Why the Preference Towards Third Countries?

June 1, 2016

 

Ryu Kyung Ah

Researcher

Yonsei Institute for North Korean Studies

 

          As of December 2015, there were 28,795 North Korean defectors in South Korea. Although approximately 3000 defectors entered South Korea during 2009, there has been a gradual decrease, as less than 1300 defectors entered in 2015. North Korean defectors are granted citizenship and provided with the opportunity to settle in South Korea.

         On the other hand, there has been an increase in the number of defectors relocating and applying for refugee status in “third countries”. There have been more defectors moving from countries used as a route out of North Korea such as China, Mongolia, and Thailand, into the USA, Canada, and the UK. According to last year’s parliamentary audit, out of 791 North Korean defectors who were classified as having an unknown residence after entering South Korea, 664 of them are reported to have left the country. The number of defectors who have officially applied to relocate in third countries has increased from 11 in 2013, 15 in 2014, to 22 in 2015. The number of defectors moving out of South Korea is estimated to increase to between 3000 and 4000. One in ten North Korean defectors is suggested to be leaving South Korea. Nevertheless, exact figures cannot be confirmed.

        Although there has been a growing trend in the number of North Korean defectors approved of refugee status, the current situation has changed. According to the UNHCR in June 2015, there are 1079 cases where North Korean defectors have been approved as refugees, while 294 cases remain on hold. (Numbers are lower than previous reports as after a certain period of time, refugees granted permanent residency or citizenship are no longer classified as defectors). Since the North Korean Human Rights Act of 2004 in the USA, 194 defectors have been accepted as refugees. However, the ratio of defectors approved as refugees is decreasing. In Canada, starting from 2000, 64 defectors were granted refugee status in 2009, 115 people in 2011, and 222 in 2012. Then, in 2014, only one of the 642 cases received refugee status approval. In the past year, only two out of 86 cases were accepted. A similar trend has also developed in Europe. In the UK, 30 out of 40 defectors requesting refugee status in 2013, and 17 out of 23 applying in 2014, were rejected. There are approximately 700 defectors in the UK who have been approved as refugees. Only five out of 29 refugee applicants were rejected in the Netherlands during 2012, but 128 out of 140 cases were rejected in 2013. This phenomenon has also occurred in Belgium and France. There has been a growing number of defectors who, despite having already received citizenship in South Korea, have been seeking to relocate in third countries by posing as defectors. This has resulted in tougher standards for refugee eligibility.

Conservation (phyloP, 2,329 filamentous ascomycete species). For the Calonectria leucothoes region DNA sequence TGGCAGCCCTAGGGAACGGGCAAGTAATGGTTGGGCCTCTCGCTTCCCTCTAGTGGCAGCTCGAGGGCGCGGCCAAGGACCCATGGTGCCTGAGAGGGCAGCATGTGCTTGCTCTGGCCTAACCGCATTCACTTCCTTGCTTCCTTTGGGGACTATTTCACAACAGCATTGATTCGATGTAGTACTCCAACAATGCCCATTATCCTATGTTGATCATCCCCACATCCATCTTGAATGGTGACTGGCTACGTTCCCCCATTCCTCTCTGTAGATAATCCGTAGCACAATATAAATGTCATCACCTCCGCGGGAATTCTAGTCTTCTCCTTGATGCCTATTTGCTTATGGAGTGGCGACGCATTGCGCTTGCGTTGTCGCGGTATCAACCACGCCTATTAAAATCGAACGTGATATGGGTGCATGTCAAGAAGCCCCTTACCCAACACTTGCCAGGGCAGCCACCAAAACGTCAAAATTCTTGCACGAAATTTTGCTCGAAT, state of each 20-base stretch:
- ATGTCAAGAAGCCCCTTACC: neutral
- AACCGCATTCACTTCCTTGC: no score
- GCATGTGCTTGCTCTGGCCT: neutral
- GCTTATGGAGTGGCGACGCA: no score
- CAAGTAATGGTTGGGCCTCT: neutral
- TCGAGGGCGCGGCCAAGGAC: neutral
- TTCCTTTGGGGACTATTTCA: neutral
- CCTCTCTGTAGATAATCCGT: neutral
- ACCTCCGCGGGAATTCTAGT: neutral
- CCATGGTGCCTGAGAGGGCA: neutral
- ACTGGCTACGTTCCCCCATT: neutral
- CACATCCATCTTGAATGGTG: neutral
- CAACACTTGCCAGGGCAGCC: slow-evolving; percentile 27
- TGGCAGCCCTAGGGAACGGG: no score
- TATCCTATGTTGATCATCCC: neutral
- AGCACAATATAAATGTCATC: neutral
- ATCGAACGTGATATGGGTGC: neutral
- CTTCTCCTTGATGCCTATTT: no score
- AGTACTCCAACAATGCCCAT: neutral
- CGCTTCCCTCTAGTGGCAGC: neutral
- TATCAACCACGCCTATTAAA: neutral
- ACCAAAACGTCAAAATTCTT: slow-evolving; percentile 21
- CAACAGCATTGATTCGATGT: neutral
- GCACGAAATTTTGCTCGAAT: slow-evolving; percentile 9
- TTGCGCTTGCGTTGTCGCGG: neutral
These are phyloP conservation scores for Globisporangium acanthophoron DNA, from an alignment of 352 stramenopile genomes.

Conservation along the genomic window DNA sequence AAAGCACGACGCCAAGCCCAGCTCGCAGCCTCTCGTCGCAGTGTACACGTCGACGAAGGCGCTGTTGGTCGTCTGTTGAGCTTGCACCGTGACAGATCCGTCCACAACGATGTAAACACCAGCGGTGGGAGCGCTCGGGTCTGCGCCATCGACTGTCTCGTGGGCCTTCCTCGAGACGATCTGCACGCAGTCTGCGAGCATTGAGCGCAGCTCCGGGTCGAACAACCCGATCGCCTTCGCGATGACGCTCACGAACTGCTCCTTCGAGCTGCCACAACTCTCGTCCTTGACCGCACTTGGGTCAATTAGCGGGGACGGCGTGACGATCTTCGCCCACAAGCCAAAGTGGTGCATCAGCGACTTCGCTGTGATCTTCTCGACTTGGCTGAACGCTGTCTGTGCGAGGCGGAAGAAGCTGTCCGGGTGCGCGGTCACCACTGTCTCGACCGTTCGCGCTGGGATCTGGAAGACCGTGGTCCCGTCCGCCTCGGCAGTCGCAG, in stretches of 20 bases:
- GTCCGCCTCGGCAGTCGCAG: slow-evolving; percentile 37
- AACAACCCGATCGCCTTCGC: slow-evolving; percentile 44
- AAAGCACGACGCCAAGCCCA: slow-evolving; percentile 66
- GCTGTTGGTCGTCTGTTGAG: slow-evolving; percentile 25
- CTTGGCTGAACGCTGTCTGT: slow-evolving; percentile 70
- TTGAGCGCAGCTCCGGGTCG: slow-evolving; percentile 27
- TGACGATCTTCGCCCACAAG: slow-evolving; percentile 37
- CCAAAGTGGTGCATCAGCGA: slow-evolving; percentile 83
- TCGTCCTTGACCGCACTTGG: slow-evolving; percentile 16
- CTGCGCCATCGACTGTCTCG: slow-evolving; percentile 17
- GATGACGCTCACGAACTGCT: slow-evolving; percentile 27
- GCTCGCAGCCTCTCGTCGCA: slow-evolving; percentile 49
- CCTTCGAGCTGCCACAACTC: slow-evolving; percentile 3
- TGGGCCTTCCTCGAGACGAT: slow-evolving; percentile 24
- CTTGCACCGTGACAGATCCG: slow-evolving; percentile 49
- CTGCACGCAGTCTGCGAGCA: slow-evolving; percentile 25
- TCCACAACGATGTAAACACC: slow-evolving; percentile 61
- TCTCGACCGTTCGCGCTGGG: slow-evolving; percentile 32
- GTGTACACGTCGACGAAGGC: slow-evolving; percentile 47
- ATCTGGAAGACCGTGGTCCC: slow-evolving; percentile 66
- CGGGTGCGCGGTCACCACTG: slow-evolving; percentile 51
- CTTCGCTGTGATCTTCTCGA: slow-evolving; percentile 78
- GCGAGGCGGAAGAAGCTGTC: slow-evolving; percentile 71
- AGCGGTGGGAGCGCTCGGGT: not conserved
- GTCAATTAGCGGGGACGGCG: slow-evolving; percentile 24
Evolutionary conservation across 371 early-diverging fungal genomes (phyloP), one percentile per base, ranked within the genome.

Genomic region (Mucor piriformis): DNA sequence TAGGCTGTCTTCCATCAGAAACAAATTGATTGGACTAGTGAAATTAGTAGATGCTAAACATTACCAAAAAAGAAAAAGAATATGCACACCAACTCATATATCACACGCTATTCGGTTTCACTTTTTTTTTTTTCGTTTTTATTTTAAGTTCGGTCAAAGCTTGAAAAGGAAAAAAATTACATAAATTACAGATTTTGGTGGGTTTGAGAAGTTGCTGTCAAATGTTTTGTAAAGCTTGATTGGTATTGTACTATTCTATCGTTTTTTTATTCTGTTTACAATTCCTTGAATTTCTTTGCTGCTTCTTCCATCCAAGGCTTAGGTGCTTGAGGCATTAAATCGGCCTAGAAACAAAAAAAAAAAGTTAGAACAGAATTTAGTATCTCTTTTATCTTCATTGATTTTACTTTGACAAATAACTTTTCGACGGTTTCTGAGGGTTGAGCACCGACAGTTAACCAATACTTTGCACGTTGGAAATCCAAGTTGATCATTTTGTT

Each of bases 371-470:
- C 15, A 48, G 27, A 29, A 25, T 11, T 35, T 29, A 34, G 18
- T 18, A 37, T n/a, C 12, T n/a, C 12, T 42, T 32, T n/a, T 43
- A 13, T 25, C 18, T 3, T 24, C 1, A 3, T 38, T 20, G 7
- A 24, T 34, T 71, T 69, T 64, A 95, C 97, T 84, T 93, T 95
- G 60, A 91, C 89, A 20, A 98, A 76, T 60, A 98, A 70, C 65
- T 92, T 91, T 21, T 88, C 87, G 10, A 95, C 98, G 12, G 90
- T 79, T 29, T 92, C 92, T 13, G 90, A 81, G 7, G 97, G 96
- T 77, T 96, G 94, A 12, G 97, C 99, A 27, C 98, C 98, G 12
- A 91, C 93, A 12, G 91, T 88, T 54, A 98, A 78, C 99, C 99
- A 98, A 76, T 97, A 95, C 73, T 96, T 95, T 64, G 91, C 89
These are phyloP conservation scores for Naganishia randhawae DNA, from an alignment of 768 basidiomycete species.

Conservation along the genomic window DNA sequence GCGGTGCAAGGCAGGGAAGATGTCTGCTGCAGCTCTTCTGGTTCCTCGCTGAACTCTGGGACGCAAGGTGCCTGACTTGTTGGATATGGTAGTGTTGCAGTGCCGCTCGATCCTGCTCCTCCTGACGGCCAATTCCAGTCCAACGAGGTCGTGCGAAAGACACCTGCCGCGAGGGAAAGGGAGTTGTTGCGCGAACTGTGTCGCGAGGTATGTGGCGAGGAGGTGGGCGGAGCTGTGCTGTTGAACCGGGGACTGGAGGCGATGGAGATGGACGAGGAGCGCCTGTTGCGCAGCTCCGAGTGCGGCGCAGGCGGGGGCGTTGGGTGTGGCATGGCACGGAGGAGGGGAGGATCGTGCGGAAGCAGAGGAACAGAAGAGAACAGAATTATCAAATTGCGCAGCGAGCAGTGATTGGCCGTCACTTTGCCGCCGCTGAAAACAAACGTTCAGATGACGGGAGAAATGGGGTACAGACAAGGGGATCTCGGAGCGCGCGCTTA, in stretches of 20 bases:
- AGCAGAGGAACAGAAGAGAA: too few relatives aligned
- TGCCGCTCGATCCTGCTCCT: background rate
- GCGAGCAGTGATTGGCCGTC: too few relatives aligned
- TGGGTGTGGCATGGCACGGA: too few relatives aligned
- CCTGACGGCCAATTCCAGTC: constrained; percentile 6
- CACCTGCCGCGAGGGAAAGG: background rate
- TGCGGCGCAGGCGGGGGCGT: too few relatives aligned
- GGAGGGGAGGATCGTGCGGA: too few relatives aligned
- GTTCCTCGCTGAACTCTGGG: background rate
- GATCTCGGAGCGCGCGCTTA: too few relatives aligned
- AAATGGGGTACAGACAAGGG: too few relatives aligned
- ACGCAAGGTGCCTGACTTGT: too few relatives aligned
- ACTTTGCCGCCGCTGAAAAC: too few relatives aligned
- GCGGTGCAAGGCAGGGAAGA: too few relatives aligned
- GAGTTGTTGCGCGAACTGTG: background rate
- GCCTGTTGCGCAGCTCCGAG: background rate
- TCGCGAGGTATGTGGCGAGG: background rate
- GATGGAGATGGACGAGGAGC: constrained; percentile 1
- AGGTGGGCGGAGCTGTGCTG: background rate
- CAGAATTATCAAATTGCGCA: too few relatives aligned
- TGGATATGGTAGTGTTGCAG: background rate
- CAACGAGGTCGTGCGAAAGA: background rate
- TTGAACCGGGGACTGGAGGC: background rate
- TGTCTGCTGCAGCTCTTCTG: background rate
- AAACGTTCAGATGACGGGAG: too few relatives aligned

North Korean defectors leaving South Korea are not necessarily those who have struggled to adjust to South Korean society. Instead, they tend to be people who were educated at good universities and dream of a more fulfilling life. There are various indicators suggesting life in South Korea is difficult to cope with. Although dropout rates for primary and secondary education in defectors has lowered significantly from 10.8% in 2008 to 2.5% in 2014, it remains higher than the percentage for ordinary South Korean students, which is just 0.9%. The unemployment rate for North Korean defectors has also experienced a major decline to 6.2% in 2014. According to a survey on North Korean defectors conducted by Korea Hana Foundation, the percentage of North Korean defectors identified as having a low socioeconomic status was 61.4% - above the rate for ordinary South Korean citizens from the 2015 survey for Korea National Statistical Office. Furthermore, the average monthly wage for defectors is 751,000 won less than the average for ordinary citizens. Quality of life for North Korean defectors has improved in comparison to what existed for them in North Korea. Yet disparities exist between defectors and ordinary South Korean citizens. Additionally, the fact that highly educated defectors are moving out of South Korea suggests that there are class gaps which cannot be overcome. Through conducting a range of studies on defectors leaving North Korea, the causes may be identified.

         Ordinary citizens also choose to emigrate from South Korea for a variety of reasons. However, North Korean defectors’ struggles with settling in South Korea and deciding to move to a third country is particularly significant when considering the possibility of reunification in the Korean peninsula. Policymakers must deliberate on how we should live together post-reunification. Following the German reunification, citizens of East Germany faced psychological and economic marginalization as “second class citizens” (Burger zweiter Klasse). “Ossi-Wessi” and “Ostalgie” were terms reflecting this reality. The differences in skills, culture, and knowledge between South Korea and North Korea are increasingly vast. There will be more pain and hardships than there was in the German reunification. It has already been over 15 years since North Korean defectors began to officially enter South Korea in the late 1990s. There has been trial and error with various policies. The experiences of defectors should serve as a guideline for a reunified Korean society. Current limitations in social integration and social support policies should be acknowledged, as thorough preparation for reunification is necessary.

 

Translated by Hyunju Ban

 

***The views herein do not necessarily represent the views of North Korean Review, YINKS, or Yonsei University.

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